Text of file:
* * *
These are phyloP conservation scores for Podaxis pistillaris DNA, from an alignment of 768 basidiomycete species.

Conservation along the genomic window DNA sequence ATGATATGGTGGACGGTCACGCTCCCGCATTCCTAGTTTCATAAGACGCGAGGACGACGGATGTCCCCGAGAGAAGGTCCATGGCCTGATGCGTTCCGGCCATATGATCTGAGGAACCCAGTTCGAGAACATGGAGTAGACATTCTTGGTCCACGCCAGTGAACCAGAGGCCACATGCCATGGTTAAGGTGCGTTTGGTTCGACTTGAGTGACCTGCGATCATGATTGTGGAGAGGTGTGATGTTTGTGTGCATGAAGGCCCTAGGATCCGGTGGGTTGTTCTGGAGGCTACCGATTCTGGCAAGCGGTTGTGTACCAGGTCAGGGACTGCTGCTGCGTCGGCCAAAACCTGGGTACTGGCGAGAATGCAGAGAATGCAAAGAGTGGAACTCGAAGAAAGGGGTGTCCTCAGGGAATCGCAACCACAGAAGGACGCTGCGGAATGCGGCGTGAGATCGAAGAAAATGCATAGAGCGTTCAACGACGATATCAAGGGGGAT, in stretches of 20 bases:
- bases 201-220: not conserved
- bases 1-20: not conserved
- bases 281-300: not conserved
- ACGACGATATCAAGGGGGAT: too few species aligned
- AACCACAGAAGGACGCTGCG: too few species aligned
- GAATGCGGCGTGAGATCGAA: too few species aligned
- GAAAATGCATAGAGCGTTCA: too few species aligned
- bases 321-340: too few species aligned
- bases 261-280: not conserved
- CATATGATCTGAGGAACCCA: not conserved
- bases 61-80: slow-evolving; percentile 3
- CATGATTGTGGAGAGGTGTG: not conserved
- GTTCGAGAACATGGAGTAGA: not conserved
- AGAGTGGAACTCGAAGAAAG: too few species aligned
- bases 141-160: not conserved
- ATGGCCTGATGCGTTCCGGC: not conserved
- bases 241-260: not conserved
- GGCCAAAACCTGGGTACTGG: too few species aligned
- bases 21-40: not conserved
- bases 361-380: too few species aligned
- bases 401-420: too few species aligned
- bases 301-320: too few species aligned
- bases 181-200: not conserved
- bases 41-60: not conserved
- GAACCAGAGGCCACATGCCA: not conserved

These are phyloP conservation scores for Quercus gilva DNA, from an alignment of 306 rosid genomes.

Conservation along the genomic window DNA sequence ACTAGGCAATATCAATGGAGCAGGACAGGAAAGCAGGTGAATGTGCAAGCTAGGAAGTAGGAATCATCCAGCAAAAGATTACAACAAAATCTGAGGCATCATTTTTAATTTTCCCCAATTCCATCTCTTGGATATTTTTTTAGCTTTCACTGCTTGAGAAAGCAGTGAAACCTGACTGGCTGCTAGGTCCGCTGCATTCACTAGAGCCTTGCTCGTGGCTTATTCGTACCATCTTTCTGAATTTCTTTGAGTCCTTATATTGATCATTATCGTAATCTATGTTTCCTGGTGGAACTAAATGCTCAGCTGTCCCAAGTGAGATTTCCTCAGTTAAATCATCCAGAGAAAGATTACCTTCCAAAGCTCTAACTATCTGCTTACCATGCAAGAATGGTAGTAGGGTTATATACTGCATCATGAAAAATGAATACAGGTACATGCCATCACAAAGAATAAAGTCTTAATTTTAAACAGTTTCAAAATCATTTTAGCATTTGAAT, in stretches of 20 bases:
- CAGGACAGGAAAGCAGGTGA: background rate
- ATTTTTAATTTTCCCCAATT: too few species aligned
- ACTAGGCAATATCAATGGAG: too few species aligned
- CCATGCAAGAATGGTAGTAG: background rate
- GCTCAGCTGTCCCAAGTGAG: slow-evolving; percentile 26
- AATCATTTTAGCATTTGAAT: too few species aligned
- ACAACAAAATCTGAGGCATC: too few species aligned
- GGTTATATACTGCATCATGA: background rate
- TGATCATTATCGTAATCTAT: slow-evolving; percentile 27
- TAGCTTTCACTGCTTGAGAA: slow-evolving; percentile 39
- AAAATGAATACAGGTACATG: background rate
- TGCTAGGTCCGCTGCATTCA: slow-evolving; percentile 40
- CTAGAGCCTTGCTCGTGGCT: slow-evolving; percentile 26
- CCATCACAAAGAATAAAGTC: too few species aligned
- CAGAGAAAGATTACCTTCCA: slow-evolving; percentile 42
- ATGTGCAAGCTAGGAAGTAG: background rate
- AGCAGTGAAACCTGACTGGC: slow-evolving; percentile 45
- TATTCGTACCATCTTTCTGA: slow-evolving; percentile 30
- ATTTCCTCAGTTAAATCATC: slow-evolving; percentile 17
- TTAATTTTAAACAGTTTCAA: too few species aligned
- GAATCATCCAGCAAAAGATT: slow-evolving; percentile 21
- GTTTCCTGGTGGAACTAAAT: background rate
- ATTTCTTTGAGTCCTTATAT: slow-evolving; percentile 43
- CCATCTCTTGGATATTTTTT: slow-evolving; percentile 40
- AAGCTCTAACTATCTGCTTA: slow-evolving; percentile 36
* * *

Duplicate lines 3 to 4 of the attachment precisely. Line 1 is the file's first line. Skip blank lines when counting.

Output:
- bases 201-220: not conserved
- bases 1-20: not conserved